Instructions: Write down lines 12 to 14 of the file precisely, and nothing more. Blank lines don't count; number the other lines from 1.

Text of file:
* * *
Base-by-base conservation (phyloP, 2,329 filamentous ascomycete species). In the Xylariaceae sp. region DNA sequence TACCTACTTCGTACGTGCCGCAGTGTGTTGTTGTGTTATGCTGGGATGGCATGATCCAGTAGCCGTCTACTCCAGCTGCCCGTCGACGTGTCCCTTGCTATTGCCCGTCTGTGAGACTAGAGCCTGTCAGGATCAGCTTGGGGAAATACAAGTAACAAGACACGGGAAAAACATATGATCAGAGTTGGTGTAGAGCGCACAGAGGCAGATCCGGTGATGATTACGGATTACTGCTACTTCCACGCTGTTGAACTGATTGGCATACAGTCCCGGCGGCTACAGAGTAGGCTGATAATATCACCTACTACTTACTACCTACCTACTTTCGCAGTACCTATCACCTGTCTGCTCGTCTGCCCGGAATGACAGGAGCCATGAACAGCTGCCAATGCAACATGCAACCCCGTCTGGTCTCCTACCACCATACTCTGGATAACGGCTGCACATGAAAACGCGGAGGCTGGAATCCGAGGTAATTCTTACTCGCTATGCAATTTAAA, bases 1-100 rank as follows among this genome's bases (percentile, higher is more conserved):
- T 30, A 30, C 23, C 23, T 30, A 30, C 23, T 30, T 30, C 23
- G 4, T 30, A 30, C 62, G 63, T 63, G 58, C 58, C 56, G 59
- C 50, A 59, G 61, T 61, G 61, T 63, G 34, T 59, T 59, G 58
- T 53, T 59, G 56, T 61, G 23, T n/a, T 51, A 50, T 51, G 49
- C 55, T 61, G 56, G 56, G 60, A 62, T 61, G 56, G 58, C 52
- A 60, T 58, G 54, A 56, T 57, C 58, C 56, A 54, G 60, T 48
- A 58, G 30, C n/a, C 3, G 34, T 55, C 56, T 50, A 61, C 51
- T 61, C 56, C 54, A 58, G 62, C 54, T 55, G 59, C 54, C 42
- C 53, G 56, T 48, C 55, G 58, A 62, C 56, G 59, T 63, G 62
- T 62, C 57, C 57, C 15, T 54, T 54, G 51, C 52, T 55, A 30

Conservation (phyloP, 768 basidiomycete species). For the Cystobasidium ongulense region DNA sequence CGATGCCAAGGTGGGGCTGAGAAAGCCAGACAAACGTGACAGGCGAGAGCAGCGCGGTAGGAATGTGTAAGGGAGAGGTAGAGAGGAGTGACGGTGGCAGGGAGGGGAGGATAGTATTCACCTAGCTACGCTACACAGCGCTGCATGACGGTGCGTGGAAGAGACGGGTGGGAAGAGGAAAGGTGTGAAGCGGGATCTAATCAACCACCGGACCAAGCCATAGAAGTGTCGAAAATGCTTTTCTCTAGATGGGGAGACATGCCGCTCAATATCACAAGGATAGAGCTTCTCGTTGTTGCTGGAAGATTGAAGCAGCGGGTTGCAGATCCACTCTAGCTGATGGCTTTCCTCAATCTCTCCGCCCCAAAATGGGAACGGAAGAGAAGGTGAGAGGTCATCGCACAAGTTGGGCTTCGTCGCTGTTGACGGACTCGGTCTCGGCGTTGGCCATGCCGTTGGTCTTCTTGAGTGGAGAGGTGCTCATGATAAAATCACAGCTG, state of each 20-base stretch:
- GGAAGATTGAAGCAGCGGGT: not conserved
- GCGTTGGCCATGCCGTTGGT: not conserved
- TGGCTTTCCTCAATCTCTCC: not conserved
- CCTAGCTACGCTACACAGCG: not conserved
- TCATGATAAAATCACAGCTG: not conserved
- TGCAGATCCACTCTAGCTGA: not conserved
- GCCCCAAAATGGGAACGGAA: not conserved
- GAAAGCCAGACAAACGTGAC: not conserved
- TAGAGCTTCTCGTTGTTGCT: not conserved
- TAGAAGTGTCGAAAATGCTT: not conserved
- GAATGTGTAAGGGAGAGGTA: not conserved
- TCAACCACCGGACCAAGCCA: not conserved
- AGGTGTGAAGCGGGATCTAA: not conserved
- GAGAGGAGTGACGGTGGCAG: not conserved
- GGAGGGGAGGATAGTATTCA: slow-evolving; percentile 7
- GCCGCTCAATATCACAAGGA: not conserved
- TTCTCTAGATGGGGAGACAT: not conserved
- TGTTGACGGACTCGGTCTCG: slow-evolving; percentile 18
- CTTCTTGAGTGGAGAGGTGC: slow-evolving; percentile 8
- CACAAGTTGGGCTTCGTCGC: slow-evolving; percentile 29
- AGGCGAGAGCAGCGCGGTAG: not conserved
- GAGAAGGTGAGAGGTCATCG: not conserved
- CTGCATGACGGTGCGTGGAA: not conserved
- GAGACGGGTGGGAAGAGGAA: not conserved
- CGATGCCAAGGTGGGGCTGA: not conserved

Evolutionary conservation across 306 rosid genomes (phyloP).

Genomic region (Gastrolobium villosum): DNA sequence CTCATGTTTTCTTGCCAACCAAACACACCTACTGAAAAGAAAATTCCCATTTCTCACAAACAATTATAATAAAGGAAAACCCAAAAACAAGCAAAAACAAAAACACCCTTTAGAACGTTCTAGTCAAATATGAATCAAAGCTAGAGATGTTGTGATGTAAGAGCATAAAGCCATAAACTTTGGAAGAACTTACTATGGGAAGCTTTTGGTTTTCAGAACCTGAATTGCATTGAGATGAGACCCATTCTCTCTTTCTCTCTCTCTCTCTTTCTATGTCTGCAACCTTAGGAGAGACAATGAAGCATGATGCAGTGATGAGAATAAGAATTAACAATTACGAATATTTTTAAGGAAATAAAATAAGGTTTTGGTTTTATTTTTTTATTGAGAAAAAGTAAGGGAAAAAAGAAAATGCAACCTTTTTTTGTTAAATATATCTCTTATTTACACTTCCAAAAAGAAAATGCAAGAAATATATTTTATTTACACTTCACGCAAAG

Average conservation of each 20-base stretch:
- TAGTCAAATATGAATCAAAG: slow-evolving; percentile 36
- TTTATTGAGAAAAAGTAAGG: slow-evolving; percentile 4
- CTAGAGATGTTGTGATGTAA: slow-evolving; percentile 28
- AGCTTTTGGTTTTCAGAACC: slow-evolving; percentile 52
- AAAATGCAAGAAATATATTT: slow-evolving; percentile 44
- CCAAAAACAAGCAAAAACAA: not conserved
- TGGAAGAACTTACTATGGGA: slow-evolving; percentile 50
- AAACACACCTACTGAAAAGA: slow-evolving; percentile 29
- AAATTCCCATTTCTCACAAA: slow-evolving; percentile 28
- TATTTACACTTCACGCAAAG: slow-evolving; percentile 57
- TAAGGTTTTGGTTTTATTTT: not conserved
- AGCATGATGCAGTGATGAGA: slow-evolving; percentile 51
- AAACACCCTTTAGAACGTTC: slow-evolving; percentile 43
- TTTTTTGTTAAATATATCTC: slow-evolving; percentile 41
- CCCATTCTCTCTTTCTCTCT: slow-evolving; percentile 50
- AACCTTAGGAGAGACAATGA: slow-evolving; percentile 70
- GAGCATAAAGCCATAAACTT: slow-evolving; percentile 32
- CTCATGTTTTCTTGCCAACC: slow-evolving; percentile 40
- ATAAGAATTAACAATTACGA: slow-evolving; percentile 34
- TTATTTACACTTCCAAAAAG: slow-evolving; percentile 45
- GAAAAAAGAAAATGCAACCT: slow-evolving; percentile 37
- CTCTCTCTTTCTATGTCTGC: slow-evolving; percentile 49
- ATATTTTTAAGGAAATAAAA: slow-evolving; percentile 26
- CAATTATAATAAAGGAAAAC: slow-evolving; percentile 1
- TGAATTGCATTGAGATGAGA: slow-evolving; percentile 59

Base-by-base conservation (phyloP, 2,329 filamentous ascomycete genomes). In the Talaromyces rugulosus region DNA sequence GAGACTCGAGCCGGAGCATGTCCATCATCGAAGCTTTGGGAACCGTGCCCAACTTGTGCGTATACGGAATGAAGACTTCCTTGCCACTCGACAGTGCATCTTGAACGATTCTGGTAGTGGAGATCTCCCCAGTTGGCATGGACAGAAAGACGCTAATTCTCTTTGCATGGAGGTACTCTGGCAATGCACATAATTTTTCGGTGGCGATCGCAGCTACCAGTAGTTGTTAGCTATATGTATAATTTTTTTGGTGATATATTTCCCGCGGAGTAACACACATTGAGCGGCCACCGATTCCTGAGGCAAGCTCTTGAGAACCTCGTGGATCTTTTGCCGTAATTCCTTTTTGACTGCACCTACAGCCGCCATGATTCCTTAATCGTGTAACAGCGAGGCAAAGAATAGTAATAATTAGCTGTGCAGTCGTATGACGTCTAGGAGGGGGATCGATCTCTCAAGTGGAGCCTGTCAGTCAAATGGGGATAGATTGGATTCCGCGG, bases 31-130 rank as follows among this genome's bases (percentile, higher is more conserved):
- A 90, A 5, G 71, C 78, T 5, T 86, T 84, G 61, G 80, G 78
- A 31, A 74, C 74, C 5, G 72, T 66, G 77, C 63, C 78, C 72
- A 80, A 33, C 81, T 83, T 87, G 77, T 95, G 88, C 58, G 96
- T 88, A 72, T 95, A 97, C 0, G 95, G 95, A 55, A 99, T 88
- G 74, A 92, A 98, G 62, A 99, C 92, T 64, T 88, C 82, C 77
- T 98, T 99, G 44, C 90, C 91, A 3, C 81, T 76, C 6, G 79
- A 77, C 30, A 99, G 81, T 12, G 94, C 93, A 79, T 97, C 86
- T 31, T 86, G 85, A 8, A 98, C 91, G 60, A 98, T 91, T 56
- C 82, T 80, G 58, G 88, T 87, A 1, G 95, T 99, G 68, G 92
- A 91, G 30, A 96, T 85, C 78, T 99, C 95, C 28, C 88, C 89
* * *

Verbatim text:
Conservation (phyloP, 768 basidiomycete species). For the Cystobasidium ongulense region DNA sequence CGATGCCAAGGTGGGGCTGAGAAAGCCAGACAAACGTGACAGGCGAGAGCAGCGCGGTAGGAATGTGTAAGGGAGAGGTAGAGAGGAGTGACGGTGGCAGGGAGGGGAGGATAGTATTCACCTAGCTACGCTACACAGCGCTGCATGACGGTGCGTGGAAGAGACGGGTGGGAAGAGGAAAGGTGTGAAGCGGGATCTAATCAACCACCGGACCAAGCCATAGAAGTGTCGAAAATGCTTTTCTCTAGATGGGGAGACATGCCGCTCAATATCACAAGGATAGAGCTTCTCGTTGTTGCTGGAAGATTGAAGCAGCGGGTTGCAGATCCACTCTAGCTGATGGCTTTCCTCAATCTCTCCGCCCCAAAATGGGAACGGAAGAGAAGGTGAGAGGTCATCGCACAAGTTGGGCTTCGTCGCTGTTGACGGACTCGGTCTCGGCGTTGGCCATGCCGTTGGTCTTCTTGAGTGGAGAGGTGCTCATGATAAAATCACAGCTG, state of each 20-base stretch:
- GGAAGATTGAAGCAGCGGGT: not conserved
- GCGTTGGCCATGCCGTTGGT: not conserved